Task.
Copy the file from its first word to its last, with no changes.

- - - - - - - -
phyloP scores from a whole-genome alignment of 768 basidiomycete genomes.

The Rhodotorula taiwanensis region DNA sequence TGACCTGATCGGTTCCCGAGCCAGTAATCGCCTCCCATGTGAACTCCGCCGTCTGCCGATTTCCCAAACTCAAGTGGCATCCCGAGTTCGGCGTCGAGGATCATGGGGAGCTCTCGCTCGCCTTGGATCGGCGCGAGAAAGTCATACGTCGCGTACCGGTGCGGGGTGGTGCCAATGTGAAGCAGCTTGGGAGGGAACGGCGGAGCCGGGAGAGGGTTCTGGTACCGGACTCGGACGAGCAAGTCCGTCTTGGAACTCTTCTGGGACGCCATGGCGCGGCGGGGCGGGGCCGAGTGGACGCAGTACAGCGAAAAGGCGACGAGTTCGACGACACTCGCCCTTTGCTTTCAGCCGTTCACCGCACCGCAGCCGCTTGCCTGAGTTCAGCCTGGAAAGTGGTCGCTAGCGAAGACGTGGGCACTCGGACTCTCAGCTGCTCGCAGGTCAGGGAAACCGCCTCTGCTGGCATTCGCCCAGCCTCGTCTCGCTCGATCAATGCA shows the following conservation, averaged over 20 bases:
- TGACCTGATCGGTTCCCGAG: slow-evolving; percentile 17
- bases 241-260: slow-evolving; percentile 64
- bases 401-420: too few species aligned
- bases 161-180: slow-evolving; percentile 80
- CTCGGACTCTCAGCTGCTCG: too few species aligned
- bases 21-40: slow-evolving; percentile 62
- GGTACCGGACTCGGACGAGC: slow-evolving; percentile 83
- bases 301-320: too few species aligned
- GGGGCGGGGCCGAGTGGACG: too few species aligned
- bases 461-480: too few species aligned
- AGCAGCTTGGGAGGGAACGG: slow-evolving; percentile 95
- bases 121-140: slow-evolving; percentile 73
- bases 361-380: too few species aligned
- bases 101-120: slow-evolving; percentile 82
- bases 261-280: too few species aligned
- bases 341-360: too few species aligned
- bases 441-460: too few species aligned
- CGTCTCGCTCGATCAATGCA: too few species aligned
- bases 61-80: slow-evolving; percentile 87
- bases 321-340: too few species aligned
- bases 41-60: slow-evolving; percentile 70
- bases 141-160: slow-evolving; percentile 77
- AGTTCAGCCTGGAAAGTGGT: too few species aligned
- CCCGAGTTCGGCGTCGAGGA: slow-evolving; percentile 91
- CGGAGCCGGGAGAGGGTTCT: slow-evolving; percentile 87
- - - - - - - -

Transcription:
phyloP scores from a whole-genome alignment of 768 basidiomycete genomes.

The Rhodotorula taiwanensis region DNA sequence TGACCTGATCGGTTCCCGAGCCAGTAATCGCCTCCCATGTGAACTCCGCCGTCTGCCGATTTCCCAAACTCAAGTGGCATCCCGAGTTCGGCGTCGAGGATCATGGGGAGCTCTCGCTCGCCTTGGATCGGCGCGAGAAAGTCATACGTCGCGTACCGGTGCGGGGTGGTGCCAATGTGAAGCAGCTTGGGAGGGAACGGCGGAGCCGGGAGAGGGTTCTGGTACCGGACTCGGACGAGCAAGTCCGTCTTGGAACTCTTCTGGGACGCCATGGCGCGGCGGGGCGGGGCCGAGTGGACGCAGTACAGCGAAAAGGCGACGAGTTCGACGACACTCGCCCTTTGCTTTCAGCCGTTCACCGCACCGCAGCCGCTTGCCTGAGTTCAGCCTGGAAAGTGGTCGCTAGCGAAGACGTGGGCACTCGGACTCTCAGCTGCTCGCAGGTCAGGGAAACCGCCTCTGCTGGCATTCGCCCAGCCTCGTCTCGCTCGATCAATGCA shows the following conservation, averaged over 20 bases:
- TGACCTGATCGGTTCCCGAG: slow-evolving; percentile 17
- bases 241-260: slow-evolving; percentile 64
- bases 401-420: too few species aligned
- bases 161-180: slow-evolving; percentile 80
- CTCGGACTCTCAGCTGCTCG: too few species aligned
- bases 21-40: slow-evolving; percentile 62
- GGTACCGGACTCGGACGAGC: slow-evolving; percentile 83
- bases 301-320: too few species aligned
- GGGGCGGGGCCGAGTGGACG: too few species aligned
- bases 461-480: too few species aligned
- AGCAGCTTGGGAGGGAACGG: slow-evolving; percentile 95
- bases 121-140: slow-evolving; percentile 73
- bases 361-380: too few species aligned
- bases 101-120: slow-evolving; percentile 82
- bases 261-280: too few species aligned
- bases 341-360: too few species aligned
- bases 441-460: too few species aligned
- CGTCTCGCTCGATCAATGCA: too few species aligned
- bases 61-80: slow-evolving; percentile 87
- bases 321-340: too few species aligned
- bases 41-60: slow-evolving; percentile 70
- bases 141-160: slow-evolving; percentile 77
- AGTTCAGCCTGGAAAGTGGT: too few species aligned
- CCCGAGTTCGGCGTCGAGGA: slow-evolving; percentile 91
- CGGAGCCGGGAGAGGGTTCT: slow-evolving; percentile 87